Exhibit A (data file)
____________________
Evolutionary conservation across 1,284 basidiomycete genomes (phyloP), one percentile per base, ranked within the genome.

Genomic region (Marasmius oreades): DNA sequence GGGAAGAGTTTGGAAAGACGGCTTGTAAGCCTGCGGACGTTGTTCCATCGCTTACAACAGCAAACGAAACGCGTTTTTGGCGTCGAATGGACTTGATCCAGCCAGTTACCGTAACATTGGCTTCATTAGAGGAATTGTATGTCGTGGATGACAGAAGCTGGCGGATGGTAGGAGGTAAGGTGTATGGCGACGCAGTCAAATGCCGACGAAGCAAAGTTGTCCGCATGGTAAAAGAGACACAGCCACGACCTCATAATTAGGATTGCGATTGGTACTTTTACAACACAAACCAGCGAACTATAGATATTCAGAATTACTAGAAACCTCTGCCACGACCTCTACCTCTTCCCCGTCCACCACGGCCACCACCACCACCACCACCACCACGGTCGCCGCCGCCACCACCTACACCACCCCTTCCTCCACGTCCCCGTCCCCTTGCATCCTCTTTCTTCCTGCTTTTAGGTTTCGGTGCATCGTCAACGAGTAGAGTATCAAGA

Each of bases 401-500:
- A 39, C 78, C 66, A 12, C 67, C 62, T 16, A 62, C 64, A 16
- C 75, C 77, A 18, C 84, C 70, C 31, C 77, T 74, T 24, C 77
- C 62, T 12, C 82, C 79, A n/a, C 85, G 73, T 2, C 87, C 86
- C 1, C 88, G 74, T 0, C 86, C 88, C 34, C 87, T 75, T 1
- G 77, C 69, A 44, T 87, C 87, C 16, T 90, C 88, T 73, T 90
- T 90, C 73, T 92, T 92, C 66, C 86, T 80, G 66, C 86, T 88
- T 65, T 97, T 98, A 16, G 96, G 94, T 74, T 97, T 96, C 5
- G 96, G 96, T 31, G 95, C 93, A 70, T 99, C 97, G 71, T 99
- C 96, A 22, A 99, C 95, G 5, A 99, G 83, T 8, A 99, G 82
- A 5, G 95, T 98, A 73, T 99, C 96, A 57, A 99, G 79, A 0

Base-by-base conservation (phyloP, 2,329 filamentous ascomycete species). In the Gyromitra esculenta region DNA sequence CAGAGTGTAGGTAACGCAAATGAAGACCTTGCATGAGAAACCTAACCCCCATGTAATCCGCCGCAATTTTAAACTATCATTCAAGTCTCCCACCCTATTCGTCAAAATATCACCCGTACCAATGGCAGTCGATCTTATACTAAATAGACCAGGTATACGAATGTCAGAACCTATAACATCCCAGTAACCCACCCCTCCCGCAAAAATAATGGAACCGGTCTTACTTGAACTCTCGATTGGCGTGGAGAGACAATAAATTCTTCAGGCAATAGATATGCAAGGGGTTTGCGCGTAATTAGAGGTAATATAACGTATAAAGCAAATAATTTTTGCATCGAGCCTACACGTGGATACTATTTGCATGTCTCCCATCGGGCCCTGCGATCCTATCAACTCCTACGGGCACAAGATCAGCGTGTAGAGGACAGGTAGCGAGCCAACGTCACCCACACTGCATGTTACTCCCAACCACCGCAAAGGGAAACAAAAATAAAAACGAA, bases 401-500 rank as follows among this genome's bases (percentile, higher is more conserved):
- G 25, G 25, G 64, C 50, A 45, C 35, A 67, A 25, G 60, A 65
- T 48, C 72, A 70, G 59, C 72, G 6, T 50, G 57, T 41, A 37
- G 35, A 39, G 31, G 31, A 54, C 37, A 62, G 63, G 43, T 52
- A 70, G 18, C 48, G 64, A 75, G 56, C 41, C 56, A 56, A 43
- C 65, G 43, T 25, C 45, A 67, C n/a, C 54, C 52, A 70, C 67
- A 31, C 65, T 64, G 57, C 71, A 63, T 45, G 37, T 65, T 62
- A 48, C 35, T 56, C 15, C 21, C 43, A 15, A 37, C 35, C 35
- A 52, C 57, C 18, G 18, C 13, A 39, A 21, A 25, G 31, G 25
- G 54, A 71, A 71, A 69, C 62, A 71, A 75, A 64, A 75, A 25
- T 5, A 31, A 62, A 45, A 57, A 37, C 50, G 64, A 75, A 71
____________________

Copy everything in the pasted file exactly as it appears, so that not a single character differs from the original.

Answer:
Evolutionary conservation across 1,284 basidiomycete genomes (phyloP), one percentile per base, ranked within the genome.

Genomic region (Marasmius oreades): DNA sequence GGGAAGAGTTTGGAAAGACGGCTTGTAAGCCTGCGGACGTTGTTCCATCGCTTACAACAGCAAACGAAACGCGTTTTTGGCGTCGAATGGACTTGATCCAGCCAGTTACCGTAACATTGGCTTCATTAGAGGAATTGTATGTCGTGGATGACAGAAGCTGGCGGATGGTAGGAGGTAAGGTGTATGGCGACGCAGTCAAATGCCGACGAAGCAAAGTTGTCCGCATGGTAAAAGAGACACAGCCACGACCTCATAATTAGGATTGCGATTGGTACTTTTACAACACAAACCAGCGAACTATAGATATTCAGAATTACTAGAAACCTCTGCCACGACCTCTACCTCTTCCCCGTCCACCACGGCCACCACCACCACCACCACCACCACGGTCGCCGCCGCCACCACCTACACCACCCCTTCCTCCACGTCCCCGTCCCCTTGCATCCTCTTTCTTCCTGCTTTTAGGTTTCGGTGCATCGTCAACGAGTAGAGTATCAAGA

Each of bases 401-500:
- A 39, C 78, C 66, A 12, C 67, C 62, T 16, A 62, C 64, A 16
- C 75, C 77, A 18, C 84, C 70, C 31, C 77, T 74, T 24, C 77
- C 62, T 12, C 82, C 79, A n/a, C 85, G 73, T 2, C 87, C 86
- C 1, C 88, G 74, T 0, C 86, C 88, C 34, C 87, T 75, T 1
- G 77, C 69, A 44, T 87, C 87, C 16, T 90, C 88, T 73, T 90
- T 90, C 73, T 92, T 92, C 66, C 86, T 80, G 66, C 86, T 88
- T 65, T 97, T 98, A 16, G 96, G 94, T 74, T 97, T 96, C 5
- G 96, G 96, T 31, G 95, C 93, A 70, T 99, C 97, G 71, T 99
- C 96, A 22, A 99, C 95, G 5, A 99, G 83, T 8, A 99, G 82
- A 5, G 95, T 98, A 73, T 99, C 96, A 57, A 99, G 79, A 0

Base-by-base conservation (phyloP, 2,329 filamentous ascomycete species). In the Gyromitra esculenta region DNA sequence CAGAGTGTAGGTAACGCAAATGAAGACCTTGCATGAGAAACCTAACCCCCATGTAATCCGCCGCAATTTTAAACTATCATTCAAGTCTCCCACCCTATTCGTCAAAATATCACCCGTACCAATGGCAGTCGATCTTATACTAAATAGACCAGGTATACGAATGTCAGAACCTATAACATCCCAGTAACCCACCCCTCCCGCAAAAATAATGGAACCGGTCTTACTTGAACTCTCGATTGGCGTGGAGAGACAATAAATTCTTCAGGCAATAGATATGCAAGGGGTTTGCGCGTAATTAGAGGTAATATAACGTATAAAGCAAATAATTTTTGCATCGAGCCTACACGTGGATACTATTTGCATGTCTCCCATCGGGCCCTGCGATCCTATCAACTCCTACGGGCACAAGATCAGCGTGTAGAGGACAGGTAGCGAGCCAACGTCACCCACACTGCATGTTACTCCCAACCACCGCAAAGGGAAACAAAAATAAAAACGAA, bases 401-500 rank as follows among this genome's bases (percentile, higher is more conserved):
- G 25, G 25, G 64, C 50, A 45, C 35, A 67, A 25, G 60, A 65
- T 48, C 72, A 70, G 59, C 72, G 6, T 50, G 57, T 41, A 37
- G 35, A 39, G 31, G 31, A 54, C 37, A 62, G 63, G 43, T 52
- A 70, G 18, C 48, G 64, A 75, G 56, C 41, C 56, A 56, A 43
- C 65, G 43, T 25, C 45, A 67, C n/a, C 54, C 52, A 70, C 67
- A 31, C 65, T 64, G 57, C 71, A 63, T 45, G 37, T 65, T 62
- A 48, C 35, T 56, C 15, C 21, C 43, A 15, A 37, C 35, C 35
- A 52, C 57, C 18, G 18, C 13, A 39, A 21, A 25, G 31, G 25
- G 54, A 71, A 71, A 69, C 62, A 71, A 75, A 64, A 75, A 25
- T 5, A 31, A 62, A 45, A 57, A 37, C 50, G 64, A 75, A 71